How Driving Positive Change Can Help Wellness Brands Stay On-Trend

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  • Today, 79% of people are willing to change their purchase preferences based on environmental impact (Capgemini, 2020)
  • There’s been a rise in the number of people willing to buy secondhand (70%) and those who have been cleaning out their wardrobe (50%) (Global Data and ThredUp, 2020)
  • The online rental economy, which is predicted to be worth $2.08 billion by 2025 (Business Wire, 2020)
  • With a drive to live more consciously, consumers are looking for new ways to enhance the lifecycle of the products they own
  • The desire for sustainable living is driving brands across multiple industries to evolve their offerings to help customers live, learn and act with positive intent.

In this regular column, creative agency Household explores how modern wellness businesses can leverage consumer behaviour to create brand stories and experiential points of discovery for customers.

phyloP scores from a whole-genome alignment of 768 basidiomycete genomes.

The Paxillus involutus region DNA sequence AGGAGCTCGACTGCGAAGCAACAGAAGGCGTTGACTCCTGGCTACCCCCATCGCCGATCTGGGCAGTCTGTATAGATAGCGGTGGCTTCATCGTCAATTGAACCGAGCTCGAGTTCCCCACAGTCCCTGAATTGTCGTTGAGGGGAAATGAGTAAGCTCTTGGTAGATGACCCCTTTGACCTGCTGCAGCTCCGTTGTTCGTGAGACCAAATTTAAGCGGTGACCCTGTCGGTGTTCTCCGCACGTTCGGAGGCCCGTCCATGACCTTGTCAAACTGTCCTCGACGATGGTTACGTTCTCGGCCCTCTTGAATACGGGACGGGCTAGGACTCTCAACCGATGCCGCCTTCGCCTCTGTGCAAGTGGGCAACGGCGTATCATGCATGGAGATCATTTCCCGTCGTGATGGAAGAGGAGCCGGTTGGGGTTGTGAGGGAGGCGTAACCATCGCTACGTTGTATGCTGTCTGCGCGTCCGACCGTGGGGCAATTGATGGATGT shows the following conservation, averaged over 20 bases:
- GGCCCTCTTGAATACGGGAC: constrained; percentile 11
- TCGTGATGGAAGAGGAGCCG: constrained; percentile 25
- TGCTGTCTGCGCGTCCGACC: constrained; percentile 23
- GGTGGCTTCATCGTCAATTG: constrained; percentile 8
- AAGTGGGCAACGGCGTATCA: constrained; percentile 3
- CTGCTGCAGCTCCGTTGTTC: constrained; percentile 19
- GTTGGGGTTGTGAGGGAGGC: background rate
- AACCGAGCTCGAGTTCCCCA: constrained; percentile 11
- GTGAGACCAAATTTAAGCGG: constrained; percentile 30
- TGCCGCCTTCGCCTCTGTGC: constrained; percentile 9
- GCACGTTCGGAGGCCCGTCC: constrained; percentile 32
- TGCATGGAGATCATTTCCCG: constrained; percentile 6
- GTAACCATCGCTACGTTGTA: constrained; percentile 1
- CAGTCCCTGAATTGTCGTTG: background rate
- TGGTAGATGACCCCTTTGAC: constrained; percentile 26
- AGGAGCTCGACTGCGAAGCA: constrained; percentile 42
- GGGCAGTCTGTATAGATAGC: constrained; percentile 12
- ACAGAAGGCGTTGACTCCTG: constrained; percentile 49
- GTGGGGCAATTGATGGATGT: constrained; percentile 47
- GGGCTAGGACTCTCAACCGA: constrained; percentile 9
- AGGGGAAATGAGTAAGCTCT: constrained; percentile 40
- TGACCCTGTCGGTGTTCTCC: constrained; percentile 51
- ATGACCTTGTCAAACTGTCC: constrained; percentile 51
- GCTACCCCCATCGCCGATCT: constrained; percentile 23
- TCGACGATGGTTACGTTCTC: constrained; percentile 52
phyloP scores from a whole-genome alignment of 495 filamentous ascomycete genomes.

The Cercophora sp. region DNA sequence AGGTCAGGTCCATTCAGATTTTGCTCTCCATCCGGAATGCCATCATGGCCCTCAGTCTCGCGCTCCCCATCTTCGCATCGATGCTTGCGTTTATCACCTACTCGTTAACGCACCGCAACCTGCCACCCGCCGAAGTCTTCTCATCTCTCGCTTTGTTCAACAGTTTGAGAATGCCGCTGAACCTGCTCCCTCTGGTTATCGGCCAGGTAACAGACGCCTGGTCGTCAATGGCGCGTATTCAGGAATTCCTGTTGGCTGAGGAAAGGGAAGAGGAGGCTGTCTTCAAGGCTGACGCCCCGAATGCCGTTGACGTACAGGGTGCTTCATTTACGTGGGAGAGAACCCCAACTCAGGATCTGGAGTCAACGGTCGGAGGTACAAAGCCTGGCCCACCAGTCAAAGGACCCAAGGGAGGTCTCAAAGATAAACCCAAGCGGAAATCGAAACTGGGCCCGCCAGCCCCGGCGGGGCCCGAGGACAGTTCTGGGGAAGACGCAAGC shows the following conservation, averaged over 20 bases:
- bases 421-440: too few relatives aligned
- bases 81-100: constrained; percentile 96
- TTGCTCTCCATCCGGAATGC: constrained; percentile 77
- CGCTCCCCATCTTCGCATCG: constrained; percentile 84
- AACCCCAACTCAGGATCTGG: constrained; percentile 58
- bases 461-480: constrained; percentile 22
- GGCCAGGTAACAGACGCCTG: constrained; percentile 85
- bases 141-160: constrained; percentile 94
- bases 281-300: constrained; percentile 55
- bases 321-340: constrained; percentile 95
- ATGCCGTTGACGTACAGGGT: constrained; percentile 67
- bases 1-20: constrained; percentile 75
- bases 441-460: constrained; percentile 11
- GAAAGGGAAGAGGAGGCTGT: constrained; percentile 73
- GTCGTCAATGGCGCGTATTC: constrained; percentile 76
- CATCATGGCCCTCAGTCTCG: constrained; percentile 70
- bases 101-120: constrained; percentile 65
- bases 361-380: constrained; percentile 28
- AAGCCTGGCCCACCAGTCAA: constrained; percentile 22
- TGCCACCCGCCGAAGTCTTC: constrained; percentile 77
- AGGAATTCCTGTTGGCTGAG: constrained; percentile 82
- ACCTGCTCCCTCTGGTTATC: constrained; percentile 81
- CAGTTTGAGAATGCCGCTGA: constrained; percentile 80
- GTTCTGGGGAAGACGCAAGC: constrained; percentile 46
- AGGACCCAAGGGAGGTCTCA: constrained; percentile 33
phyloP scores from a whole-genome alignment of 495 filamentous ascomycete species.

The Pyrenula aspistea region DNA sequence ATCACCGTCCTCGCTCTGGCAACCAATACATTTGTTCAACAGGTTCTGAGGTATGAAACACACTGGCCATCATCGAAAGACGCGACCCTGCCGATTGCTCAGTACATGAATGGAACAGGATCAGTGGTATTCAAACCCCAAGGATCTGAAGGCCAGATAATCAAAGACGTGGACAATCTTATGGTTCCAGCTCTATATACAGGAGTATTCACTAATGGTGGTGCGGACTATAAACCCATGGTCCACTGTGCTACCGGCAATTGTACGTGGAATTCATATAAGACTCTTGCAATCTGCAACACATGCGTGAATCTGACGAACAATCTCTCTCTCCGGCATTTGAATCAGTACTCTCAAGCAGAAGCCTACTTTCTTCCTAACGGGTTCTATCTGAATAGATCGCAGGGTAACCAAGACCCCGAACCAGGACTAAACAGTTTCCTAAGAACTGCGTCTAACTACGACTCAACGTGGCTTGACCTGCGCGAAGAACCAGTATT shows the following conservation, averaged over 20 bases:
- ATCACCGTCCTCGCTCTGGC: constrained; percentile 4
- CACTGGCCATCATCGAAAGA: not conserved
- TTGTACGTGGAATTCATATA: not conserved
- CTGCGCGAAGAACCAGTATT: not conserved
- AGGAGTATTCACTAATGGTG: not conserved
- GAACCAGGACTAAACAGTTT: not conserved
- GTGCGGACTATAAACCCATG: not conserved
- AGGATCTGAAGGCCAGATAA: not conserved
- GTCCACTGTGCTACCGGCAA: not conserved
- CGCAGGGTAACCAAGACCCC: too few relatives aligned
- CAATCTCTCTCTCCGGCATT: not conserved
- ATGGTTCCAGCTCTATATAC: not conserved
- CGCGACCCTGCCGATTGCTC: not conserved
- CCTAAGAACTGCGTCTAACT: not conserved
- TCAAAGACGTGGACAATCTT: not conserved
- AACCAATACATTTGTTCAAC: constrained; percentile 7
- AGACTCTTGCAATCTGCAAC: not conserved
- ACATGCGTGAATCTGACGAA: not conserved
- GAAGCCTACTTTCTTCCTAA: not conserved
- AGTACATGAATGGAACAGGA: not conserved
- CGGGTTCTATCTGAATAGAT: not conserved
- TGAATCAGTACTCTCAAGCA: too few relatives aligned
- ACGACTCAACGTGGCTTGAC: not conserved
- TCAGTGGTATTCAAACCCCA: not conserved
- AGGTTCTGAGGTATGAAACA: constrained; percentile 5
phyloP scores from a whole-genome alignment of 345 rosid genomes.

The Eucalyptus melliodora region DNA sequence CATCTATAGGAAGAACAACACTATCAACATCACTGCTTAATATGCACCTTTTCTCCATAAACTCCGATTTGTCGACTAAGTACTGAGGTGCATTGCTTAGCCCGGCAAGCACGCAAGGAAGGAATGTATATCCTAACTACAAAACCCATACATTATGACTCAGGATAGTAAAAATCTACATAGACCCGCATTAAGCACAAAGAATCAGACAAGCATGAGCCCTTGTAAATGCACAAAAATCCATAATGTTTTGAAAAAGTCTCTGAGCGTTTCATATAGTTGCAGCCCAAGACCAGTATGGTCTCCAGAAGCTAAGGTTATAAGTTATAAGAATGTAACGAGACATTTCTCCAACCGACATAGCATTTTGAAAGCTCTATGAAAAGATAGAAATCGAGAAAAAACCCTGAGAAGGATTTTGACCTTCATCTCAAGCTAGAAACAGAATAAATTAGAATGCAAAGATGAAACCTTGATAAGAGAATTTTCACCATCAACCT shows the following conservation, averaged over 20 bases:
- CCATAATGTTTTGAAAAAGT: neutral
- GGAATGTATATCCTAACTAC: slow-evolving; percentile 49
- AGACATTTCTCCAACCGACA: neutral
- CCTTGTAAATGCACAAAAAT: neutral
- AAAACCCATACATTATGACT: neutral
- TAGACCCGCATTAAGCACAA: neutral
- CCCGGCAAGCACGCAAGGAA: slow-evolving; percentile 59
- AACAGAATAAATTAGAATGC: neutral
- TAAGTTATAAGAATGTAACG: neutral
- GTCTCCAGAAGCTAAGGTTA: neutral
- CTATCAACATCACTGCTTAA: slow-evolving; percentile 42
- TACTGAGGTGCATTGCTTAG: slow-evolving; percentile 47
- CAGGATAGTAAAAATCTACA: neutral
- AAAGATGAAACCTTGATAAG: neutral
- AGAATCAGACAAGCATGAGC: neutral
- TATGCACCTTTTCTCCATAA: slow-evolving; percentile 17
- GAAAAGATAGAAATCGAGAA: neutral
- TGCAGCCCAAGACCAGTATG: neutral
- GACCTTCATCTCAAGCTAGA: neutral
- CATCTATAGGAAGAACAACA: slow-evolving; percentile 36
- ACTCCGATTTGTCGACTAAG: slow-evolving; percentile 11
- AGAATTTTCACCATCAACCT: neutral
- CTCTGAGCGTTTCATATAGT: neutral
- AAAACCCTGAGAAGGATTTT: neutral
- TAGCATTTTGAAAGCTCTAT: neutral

With London Fashion Week in the headlines last month, this month Household explores how the fashion industry is evolving to meet new customer needs around sustainability, and what insights wellness brands can take from their lead.

Fashion and sustainability have often clashed. Fast-fashion, overconsumption and overproduction have driven the industry to become one of the biggest polluters in the world. Research has consistently shown if nothing is done to reduce its carbon footprint, the industry itself could contribute to a 2°C rise in global temperature by 2050.   

However, consumers with a greater awareness of the climate crisis are catalysing a reset for the entire industry. This has only intensified during the COVID-19 pandemic, with individuals now reassessing their role in sustainable change. 

With a recent study showing that 79% of people are willing to change their purchase preferences based on environmental impact (Capgemini, 2020), it appears that a growing body of consumers are deciding to take personal action to better the world that they live in. But, realising they cannot stop climate change alone – they expect support from the brands they engage with to help them make a positive impact.